This Is Not A Game: You Don't Get a Second Life Paperback – 4 Mar 2010
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[An] eerily prophetic thriller (SFX)
Combines droll satire, cyber-fu knowingness, ingenious extrapolation, social commentary and techno-thriller suspense (SciFiWire.com)
A wide-ranging conspiracy is spread through the world of online gaming - but the deaths are real.See all Product description
Top customer reviews
When Dagmar is stuck in a foreign country after a connecting flight is cancelled her problems are only just beginning. With the country's currency collapsing and coming under military lockdown, the situation deteriorates very quickly and she fears for her safety. Her boss and friend, Charlie, is a multi-millionaire and uses his money to hire specialists to help get her out. But as the Puppetmaster of Great Big Idea, a company that focuses on ARGs, she uses the wide fan base to assist her wherever they can - and comes up with some positive results.
Back in the real world and inspired by her recent experience, Dagmar starts up the next ARG from Great Big Idea. But things start to go bad when an old friend and fellow employee is murdered. Now realising the power she has in the real world through the players of her ARGs, Dagmar starts to insert real events into the latest adventure in the hope that they can help solve this real world crime. But as events unravel she discovers just how bad things could get - can her and the Alternate Reality Gamers solve the clues and get to the bottom of things before it is too late?
The first thing that struck me about This Is Not A Game is how easily I slipped into the characters we follow. Dagmar is the main focus of the novel and we discover things with her and live through her experiences, it's very pleasing to follow someone that is likable, and enjoyably so. With her experience as the puppetmaster of Great Big Idea she has many tools at her fingertips that we learn very quickly can make a huge difference to her predicament. Of course, this also serves to bring us up to speed with the jargon and nature of ARG's and the basis of the novel.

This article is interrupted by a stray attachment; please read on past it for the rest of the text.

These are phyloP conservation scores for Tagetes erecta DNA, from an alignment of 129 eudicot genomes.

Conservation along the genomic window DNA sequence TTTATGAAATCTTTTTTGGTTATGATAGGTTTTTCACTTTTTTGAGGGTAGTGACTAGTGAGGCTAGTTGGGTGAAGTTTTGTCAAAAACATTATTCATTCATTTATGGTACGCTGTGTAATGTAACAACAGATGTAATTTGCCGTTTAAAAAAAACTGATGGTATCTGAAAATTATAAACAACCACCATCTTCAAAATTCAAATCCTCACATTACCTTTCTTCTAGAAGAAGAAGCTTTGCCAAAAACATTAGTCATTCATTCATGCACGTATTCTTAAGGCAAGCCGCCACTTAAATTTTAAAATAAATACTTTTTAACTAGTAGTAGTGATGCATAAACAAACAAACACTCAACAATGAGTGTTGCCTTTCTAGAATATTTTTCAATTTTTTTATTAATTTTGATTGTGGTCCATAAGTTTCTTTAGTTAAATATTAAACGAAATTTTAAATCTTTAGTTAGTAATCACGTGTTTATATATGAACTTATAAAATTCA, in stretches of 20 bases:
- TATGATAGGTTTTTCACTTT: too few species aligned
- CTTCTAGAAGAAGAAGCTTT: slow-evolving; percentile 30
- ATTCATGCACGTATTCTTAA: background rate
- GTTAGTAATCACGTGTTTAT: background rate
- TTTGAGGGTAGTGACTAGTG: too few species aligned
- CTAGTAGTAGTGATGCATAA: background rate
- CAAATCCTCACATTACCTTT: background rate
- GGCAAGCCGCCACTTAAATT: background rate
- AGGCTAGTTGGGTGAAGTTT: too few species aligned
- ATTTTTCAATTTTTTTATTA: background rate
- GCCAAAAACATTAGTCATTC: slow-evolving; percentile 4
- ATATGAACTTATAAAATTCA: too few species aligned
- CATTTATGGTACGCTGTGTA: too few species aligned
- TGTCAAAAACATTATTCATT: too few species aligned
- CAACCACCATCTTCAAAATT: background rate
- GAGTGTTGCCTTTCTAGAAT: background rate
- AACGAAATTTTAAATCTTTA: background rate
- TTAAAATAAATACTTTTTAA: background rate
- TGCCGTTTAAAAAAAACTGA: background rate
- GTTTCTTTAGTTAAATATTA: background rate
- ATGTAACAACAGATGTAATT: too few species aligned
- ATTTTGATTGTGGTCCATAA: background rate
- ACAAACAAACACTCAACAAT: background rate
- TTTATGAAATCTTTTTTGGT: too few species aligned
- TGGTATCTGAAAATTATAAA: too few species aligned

This is the main plot point in the novel and if you don't understand the mechanics of how things work it could mean that the story drags. I don't think this is a major issue though as essentially this is a techno thriller with some good characters and a well developed and thought through plot. Above all else, that is what matters, but Williams does such a good job at immersing you in the story and layering the plot just right that the pages soon fly by.
I don't really have any issues with This Is Not A Game either, everything to make a good, enjoyable novel is present. If I had to be picky I would simply say that once certain revelations happen it is fairly easy to see the outcome, not that this detracts from the entertaining storytelling in any way. All in all a highly recommended techno-thriller that will make the time you spend reading it fly by!
The book opens with Dagmar, designer/ producer/ orchestrator of hybrid online-live action games, stranded in Indonesia as rioting breaks out following a currency crisis (shades of this year's economics, and the ash cloud from That Volcano). It Isn't A Game for her at all, as she uses the only means she has - her online community - to solve the puzzles and problems she needs to to escape. (Many of her helpers are convinced, of course, that it is a game).
This is a strong opening act and a compelling idea, which could have formed the basis for a pretty good book alone. But here it's only the taster. Once Dagmar gets home to LA, she faces further threats and puzzles and, inevitable, draws on her gaming community to help here too. Who organised the attack on the Indonesian currency? Who is taking down one country's economy after another? Then the bodies start to pile up. It gets very exciting, and while you can, perhaps, see the ending a little too far off, it's still enjoyable getting there (look out in particular for Dagmar constructing the plot of this book within it - echoes of Godel, perhaps).
I'd recommend this highly and I'm looking forward to the sequel.
Williams can do no wrong in whatever area he chooses to write in. This shows him crafting a neat thriller with the insight of the potential of online communities to effect the 'real world'.
All, without trying to stretch or over elaborate beyond what is needed to tell a good story.
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